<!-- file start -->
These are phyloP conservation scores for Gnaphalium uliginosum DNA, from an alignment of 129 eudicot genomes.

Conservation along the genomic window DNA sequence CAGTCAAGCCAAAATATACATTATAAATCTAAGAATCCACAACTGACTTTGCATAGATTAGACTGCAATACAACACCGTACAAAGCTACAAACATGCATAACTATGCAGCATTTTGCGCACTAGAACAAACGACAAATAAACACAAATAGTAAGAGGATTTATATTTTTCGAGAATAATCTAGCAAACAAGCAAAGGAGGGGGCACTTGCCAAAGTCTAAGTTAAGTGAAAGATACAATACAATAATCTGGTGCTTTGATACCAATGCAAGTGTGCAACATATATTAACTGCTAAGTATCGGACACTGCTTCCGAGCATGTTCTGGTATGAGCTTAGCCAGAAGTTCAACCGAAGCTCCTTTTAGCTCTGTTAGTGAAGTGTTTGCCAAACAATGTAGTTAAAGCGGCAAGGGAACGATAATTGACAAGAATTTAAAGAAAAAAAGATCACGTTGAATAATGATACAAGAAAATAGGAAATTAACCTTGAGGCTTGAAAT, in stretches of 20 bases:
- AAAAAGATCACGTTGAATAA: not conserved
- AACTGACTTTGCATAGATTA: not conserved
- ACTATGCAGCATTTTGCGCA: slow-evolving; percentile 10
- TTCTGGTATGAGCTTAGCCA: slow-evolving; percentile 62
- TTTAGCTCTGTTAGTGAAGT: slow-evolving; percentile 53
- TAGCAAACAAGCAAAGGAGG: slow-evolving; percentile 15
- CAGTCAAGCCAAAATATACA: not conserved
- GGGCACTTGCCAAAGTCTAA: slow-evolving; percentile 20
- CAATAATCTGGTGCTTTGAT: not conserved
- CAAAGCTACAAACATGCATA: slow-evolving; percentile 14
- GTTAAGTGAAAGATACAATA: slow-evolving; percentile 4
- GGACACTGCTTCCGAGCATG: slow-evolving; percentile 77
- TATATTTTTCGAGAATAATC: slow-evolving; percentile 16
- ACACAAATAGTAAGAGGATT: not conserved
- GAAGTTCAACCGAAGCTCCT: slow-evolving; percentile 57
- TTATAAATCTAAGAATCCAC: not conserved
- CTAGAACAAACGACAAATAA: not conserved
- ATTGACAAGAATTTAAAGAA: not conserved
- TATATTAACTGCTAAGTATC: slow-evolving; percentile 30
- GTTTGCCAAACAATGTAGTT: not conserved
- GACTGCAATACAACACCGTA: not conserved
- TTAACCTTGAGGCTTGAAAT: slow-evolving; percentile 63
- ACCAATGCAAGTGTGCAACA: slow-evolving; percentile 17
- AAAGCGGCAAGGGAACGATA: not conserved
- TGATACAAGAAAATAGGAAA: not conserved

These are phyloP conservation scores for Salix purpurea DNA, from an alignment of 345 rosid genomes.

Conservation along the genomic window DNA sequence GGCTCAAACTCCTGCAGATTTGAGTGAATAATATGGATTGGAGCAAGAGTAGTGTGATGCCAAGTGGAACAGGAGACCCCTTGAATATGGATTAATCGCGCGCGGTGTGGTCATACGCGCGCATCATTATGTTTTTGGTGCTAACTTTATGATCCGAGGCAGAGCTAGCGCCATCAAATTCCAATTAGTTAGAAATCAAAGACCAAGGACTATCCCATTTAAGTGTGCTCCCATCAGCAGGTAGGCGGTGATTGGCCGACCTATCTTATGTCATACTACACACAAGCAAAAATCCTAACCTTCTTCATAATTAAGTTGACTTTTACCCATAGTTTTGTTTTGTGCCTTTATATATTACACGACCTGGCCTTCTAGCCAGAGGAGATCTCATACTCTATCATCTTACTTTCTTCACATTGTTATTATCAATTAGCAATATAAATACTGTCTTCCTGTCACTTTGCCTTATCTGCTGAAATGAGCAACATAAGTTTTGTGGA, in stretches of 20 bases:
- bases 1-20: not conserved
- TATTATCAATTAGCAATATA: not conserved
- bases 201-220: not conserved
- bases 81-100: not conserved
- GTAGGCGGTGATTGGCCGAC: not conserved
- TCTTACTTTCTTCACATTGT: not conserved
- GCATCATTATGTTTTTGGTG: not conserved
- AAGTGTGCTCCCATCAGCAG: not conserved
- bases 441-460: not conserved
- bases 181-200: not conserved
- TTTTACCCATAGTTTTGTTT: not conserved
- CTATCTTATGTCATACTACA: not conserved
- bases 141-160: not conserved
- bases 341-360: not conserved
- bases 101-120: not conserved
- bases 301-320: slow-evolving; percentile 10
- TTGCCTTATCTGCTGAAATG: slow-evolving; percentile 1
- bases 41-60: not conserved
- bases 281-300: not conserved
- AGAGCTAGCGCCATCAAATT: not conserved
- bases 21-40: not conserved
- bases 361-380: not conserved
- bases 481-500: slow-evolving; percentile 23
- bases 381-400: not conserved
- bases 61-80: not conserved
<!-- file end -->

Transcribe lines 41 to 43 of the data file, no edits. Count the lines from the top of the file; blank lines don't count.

- CTATCTTATGTCATACTACA: not conserved
- bases 141-160: not conserved
- bases 341-360: not conserved